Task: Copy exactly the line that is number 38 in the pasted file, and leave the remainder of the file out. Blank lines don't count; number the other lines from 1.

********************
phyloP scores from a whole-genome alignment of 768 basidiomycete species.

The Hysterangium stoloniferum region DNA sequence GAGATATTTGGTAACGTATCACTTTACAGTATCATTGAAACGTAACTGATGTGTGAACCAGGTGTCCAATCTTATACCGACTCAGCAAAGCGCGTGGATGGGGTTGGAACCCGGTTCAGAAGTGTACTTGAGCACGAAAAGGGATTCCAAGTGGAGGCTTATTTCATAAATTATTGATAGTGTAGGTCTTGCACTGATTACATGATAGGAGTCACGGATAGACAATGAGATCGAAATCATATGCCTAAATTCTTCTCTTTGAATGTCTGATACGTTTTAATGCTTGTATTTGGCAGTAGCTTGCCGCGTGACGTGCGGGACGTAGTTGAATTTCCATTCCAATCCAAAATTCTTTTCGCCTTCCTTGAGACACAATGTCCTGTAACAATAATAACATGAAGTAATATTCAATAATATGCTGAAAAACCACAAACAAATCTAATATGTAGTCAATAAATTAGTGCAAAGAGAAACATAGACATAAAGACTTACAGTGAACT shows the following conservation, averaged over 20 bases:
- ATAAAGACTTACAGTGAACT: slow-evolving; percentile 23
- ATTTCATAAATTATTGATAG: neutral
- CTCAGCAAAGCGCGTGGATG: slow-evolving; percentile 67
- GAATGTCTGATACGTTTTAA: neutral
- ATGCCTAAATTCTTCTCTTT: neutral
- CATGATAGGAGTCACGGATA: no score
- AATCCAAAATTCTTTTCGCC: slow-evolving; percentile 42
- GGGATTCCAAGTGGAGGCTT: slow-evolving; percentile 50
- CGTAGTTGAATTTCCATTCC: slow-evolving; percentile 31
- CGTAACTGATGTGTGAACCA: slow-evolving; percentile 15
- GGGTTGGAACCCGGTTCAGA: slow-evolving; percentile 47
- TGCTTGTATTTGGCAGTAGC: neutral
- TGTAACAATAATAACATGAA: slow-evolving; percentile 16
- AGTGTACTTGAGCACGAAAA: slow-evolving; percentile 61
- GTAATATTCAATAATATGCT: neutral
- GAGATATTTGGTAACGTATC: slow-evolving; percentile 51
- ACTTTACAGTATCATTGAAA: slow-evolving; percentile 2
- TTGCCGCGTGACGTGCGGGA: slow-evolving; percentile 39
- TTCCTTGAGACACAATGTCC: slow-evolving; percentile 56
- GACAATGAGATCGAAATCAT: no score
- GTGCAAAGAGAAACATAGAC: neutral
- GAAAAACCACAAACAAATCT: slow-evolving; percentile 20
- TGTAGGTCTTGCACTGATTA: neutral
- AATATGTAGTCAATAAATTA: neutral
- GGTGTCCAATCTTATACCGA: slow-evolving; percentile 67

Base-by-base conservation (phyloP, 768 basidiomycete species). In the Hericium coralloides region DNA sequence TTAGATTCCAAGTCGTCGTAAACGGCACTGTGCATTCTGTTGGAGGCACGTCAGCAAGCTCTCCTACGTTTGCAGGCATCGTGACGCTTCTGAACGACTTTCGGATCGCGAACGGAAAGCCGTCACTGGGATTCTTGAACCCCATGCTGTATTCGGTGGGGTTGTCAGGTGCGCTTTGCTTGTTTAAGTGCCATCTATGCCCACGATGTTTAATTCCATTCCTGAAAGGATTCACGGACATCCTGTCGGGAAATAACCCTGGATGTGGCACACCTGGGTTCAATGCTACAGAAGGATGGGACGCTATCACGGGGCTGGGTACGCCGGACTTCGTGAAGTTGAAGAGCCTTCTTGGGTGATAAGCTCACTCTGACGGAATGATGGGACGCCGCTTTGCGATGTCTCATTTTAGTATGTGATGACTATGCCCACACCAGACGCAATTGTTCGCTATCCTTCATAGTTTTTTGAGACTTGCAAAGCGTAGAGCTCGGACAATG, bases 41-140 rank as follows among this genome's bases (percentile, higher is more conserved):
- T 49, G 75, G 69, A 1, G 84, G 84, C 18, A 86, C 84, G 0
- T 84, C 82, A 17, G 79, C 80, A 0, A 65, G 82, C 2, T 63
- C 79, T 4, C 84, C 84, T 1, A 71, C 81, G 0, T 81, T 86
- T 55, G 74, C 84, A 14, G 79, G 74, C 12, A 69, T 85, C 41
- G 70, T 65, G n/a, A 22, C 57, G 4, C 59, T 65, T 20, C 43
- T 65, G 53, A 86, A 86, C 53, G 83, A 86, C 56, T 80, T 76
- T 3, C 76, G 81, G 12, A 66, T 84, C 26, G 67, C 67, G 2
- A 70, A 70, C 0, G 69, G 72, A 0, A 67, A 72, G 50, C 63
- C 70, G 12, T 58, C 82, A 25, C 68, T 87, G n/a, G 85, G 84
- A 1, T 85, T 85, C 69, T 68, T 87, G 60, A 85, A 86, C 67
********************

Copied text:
- A 1, T 85, T 85, C 69, T 68, T 87, G 60, A 85, A 86, C 67